Table 2 Clinical characteristics dependent on RBC transfusion on consecutive days of septic shock

RBC transfusion

Ninety-five (45%) of the patients received a total of 398 RBC units during 315 registered RBC transfusion episodes with a median of 3 (2-5) transfused units per patient. Seventy-seven % of the transfusions were administrated as single units, 20% as two units and 3% as three or more units.

The RBC transfused group had higher SAPS II, but there were no differences in age and the frequencies of CVD or COPD between the groups (Table 1).

In the first 5 days of shock the transfusion frequency varied between 16 - 24%. The occurrence of bleeding and daily minimal haemoglobin concentration were the only factors that consistently differed between RBC transfused and non-transfused patients (Table 2). SOFA scores were higher in RBC transfused compared to non-transfused patients on days 1 and 5 (Table 2). In contrast, there were no differences on any days in minimum ScvO2 or maximum dose of noradrenalin or concentration of lactate between the groups. These data were largely unchanged by the exclusion of bleeding patients (Additional file 1: Table S1).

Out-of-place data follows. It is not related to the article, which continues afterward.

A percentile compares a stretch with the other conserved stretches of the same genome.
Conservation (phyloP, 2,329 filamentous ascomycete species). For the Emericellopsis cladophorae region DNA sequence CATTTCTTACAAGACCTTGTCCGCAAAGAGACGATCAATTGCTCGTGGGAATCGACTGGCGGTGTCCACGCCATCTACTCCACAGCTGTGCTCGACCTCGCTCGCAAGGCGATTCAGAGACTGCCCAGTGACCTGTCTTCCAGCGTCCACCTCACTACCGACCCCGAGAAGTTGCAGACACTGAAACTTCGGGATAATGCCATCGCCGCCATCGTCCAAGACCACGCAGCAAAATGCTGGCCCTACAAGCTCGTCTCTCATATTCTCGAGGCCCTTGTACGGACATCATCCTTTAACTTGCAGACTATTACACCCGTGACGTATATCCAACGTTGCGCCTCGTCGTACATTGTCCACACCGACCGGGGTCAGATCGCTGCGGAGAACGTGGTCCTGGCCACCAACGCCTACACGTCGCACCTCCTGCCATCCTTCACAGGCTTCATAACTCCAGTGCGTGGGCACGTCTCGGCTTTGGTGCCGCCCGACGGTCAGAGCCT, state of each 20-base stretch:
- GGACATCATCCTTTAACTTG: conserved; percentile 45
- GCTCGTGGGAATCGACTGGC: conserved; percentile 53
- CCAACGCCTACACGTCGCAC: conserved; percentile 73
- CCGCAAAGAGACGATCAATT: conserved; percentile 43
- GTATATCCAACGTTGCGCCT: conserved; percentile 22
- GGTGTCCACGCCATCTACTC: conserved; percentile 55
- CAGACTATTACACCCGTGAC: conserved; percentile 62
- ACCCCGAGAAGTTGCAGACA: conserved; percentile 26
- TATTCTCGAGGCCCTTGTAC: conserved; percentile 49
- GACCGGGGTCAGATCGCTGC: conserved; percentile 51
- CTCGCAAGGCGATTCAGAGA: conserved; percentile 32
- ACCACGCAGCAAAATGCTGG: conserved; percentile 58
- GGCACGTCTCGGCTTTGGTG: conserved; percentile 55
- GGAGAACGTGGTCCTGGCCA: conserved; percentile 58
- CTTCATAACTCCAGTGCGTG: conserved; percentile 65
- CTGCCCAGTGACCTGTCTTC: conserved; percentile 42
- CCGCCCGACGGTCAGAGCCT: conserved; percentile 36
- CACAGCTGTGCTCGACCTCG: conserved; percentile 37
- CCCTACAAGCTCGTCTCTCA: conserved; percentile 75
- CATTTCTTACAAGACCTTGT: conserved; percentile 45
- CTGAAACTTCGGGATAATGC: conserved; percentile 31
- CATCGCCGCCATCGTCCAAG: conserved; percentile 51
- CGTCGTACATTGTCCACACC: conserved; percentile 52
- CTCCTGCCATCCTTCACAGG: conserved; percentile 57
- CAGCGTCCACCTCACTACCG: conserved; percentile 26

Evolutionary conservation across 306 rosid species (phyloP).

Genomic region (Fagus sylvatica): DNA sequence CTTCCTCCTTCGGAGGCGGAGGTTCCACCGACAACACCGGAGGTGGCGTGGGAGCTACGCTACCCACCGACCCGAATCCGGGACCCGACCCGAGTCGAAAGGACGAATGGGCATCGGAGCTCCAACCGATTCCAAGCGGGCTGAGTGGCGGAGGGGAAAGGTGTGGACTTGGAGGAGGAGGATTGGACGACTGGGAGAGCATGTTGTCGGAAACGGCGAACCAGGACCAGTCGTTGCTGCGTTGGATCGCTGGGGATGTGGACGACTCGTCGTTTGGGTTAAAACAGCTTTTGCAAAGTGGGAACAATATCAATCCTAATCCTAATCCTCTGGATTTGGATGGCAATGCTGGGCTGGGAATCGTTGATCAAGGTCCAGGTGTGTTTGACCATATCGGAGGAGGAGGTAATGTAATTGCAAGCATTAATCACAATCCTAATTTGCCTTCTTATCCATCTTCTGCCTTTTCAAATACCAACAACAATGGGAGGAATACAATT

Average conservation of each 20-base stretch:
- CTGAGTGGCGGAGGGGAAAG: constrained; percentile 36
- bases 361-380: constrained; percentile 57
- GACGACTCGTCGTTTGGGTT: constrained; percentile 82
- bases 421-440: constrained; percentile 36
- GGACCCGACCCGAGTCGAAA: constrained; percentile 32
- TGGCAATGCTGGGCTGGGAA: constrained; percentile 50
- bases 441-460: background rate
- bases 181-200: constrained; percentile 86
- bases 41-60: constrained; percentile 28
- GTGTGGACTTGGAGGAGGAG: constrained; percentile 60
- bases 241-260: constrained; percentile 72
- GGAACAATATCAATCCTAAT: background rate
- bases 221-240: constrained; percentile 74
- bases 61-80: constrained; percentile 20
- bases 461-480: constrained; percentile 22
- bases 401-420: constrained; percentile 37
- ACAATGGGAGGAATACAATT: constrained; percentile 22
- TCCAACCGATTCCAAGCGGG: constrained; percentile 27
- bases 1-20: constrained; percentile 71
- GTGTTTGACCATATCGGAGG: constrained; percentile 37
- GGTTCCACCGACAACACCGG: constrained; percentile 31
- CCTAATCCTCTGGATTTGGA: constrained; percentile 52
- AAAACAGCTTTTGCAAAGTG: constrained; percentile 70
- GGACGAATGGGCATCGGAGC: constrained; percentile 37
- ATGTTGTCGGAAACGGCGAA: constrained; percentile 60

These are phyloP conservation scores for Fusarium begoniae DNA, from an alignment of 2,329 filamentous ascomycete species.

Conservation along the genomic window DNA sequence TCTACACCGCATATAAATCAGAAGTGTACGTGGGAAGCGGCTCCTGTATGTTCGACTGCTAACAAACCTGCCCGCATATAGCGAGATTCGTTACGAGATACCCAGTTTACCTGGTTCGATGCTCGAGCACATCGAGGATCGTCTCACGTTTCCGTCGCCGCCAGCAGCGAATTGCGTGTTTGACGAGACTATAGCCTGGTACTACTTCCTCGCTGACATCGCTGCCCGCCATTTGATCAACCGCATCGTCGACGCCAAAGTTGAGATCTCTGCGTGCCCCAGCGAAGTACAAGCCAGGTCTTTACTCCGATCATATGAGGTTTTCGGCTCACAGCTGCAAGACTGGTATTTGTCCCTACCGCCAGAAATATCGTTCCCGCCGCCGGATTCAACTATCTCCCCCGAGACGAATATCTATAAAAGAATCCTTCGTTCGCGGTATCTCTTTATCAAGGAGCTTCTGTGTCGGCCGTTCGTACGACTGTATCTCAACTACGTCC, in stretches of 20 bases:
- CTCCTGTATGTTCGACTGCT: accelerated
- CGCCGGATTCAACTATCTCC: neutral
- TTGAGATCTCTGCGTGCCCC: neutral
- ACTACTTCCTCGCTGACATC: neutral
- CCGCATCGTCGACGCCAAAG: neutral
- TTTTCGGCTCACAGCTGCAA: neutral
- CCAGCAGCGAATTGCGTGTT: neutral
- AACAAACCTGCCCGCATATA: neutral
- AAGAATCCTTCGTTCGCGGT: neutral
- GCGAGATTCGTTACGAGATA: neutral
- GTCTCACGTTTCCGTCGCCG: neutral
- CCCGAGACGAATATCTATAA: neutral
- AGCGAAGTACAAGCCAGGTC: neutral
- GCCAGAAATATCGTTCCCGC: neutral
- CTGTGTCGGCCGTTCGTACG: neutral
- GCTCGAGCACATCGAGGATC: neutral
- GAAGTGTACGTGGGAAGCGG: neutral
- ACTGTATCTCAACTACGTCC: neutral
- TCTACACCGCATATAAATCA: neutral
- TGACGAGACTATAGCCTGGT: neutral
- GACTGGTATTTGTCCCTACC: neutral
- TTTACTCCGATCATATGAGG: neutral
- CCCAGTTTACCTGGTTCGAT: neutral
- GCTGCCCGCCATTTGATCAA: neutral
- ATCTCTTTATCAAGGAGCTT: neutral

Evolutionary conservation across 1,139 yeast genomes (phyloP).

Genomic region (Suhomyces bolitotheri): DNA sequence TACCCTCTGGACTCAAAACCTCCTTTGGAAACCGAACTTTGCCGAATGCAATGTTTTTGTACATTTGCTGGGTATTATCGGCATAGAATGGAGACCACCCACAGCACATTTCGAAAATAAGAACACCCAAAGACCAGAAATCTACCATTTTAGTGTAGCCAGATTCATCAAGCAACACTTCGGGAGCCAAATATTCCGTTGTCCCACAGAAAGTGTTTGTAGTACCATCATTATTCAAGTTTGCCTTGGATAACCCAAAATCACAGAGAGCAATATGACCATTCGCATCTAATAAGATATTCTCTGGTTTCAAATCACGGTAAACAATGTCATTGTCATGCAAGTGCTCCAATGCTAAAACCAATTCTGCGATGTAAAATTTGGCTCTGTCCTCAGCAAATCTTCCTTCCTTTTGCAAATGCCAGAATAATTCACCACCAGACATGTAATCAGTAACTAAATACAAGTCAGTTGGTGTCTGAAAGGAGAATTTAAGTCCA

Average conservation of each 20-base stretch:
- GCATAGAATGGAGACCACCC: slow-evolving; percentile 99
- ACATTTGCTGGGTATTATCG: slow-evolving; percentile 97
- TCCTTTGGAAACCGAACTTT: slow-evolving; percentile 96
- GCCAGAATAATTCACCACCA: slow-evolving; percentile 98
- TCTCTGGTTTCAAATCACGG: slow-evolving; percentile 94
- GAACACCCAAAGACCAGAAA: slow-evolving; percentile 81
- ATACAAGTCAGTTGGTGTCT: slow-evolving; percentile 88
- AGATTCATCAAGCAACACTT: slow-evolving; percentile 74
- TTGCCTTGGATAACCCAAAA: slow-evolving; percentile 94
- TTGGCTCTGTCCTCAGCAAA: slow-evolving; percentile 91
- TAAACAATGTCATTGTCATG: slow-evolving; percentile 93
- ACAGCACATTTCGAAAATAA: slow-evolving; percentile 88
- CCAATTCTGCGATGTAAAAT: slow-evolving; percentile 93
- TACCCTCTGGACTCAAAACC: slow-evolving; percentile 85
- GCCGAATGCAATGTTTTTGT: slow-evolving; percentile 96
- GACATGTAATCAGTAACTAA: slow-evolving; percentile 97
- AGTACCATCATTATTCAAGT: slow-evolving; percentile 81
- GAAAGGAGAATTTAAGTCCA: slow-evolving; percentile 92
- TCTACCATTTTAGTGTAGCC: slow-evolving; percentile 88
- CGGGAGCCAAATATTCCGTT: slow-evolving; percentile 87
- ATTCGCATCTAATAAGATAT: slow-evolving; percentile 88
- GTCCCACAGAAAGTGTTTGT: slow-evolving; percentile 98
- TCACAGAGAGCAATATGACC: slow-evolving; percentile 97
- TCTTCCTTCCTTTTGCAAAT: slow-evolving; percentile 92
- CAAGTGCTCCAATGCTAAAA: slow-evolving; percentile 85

More crystalloids and colloids were given on days 1 and 2, but there were no differences between RBC transfused and non-transfused patients (Table 3). The RBC transfused group received significantly more platelets on days 1, 3 and 5 and significantly more fresh frozen plasma on day 1 (Table 3).

Table 3 Daily use of crystalloids, colloids and blood products depending on RBC transfusion on consecutive days of septic shock

RBC triggers

The median value of the pre-transfusion haemoglobin was 8.1 g/dl (7.4-8.9) and did not differ over time (Figure 1). Patients with CVD were transfused at a higher haemoglobin level than those without CVD (Table 4). At time of transfusion, patients with bleeding had higher concentration of lactate and lower oxygenation ratio compared to those without bleeding (Table 4).